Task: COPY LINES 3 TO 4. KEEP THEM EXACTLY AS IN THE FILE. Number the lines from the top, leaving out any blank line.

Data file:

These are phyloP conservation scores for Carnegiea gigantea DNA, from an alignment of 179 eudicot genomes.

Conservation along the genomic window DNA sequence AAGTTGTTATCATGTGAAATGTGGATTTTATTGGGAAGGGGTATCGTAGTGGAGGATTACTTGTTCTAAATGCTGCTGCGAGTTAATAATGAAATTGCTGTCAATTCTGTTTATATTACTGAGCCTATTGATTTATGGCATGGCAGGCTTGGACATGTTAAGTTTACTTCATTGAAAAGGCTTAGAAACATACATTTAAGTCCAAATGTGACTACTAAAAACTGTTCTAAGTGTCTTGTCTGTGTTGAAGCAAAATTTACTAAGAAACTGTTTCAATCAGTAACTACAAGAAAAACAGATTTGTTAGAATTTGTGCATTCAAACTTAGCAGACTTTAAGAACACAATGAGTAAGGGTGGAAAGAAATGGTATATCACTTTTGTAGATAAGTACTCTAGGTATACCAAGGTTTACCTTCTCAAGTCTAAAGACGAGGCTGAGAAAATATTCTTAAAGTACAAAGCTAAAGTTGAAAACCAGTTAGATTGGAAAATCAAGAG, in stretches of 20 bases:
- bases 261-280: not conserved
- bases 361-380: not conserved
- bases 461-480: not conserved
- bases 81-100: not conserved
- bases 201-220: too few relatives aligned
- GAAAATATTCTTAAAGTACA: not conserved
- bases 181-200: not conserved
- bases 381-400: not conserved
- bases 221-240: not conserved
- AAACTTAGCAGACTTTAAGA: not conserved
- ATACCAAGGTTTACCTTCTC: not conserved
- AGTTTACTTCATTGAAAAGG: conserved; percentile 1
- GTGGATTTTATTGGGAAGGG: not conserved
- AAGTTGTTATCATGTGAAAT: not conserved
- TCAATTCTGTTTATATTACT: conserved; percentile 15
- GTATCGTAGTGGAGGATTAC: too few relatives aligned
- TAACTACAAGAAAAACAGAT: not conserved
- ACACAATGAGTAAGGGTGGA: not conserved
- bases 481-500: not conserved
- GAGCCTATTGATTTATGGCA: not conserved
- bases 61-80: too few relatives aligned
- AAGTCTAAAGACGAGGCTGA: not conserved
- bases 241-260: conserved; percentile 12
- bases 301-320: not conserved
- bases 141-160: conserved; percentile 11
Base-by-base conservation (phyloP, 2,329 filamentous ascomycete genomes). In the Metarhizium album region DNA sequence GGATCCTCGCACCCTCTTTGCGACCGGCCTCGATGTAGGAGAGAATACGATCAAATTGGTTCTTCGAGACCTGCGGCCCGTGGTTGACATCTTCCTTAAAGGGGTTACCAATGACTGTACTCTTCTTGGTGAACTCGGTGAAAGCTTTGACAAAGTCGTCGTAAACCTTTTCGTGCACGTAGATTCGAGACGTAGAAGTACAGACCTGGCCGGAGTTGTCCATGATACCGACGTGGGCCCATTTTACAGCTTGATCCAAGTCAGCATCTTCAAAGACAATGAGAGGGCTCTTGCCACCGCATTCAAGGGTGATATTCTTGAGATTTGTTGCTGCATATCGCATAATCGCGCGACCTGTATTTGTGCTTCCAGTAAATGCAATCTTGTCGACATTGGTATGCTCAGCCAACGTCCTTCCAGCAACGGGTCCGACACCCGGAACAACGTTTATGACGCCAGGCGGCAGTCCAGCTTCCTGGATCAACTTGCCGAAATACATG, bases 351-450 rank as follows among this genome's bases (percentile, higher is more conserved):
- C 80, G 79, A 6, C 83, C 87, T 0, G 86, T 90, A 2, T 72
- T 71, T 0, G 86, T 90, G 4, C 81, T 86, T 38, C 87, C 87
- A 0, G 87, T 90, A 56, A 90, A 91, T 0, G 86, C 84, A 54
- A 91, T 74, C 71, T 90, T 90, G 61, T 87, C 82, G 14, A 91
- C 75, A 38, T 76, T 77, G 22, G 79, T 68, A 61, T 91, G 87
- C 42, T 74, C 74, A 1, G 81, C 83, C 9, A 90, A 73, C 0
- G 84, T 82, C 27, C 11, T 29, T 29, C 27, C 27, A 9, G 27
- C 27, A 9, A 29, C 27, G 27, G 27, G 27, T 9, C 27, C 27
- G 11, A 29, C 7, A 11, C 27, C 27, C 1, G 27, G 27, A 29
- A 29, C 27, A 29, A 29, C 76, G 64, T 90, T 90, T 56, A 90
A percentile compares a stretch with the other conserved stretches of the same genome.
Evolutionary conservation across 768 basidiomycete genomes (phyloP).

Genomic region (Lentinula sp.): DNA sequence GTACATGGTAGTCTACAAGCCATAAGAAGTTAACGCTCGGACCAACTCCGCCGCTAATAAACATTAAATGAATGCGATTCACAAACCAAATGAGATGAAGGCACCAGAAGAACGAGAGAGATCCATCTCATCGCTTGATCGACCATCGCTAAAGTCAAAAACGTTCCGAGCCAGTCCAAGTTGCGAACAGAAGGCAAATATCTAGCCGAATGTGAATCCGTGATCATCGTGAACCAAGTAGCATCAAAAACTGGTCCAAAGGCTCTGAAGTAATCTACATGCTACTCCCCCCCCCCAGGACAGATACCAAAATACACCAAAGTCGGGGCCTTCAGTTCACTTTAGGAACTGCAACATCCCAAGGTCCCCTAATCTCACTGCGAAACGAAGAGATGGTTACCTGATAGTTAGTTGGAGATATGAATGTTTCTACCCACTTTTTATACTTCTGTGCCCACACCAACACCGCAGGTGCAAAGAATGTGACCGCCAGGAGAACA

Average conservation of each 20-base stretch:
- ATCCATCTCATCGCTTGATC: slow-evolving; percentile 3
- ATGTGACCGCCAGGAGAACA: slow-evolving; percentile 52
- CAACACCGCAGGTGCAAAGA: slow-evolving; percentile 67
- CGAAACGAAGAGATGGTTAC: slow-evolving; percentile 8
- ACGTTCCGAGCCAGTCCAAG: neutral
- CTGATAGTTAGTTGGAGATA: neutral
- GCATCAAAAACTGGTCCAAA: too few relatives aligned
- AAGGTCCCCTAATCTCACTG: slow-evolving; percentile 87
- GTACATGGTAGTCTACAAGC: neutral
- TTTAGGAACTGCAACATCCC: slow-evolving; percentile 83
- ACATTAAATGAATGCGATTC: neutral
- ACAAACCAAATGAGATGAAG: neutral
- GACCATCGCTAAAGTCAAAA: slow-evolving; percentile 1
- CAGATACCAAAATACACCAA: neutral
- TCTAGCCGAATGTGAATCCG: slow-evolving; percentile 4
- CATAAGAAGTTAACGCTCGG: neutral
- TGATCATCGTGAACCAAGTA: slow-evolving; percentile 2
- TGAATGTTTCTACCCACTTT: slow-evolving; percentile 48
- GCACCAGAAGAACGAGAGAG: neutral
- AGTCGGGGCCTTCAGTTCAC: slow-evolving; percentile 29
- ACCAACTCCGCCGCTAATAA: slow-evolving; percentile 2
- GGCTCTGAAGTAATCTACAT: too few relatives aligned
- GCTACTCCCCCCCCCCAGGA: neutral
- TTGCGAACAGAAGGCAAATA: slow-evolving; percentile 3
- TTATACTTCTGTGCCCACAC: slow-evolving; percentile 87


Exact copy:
- bases 261-280: not conserved
- bases 361-380: not conserved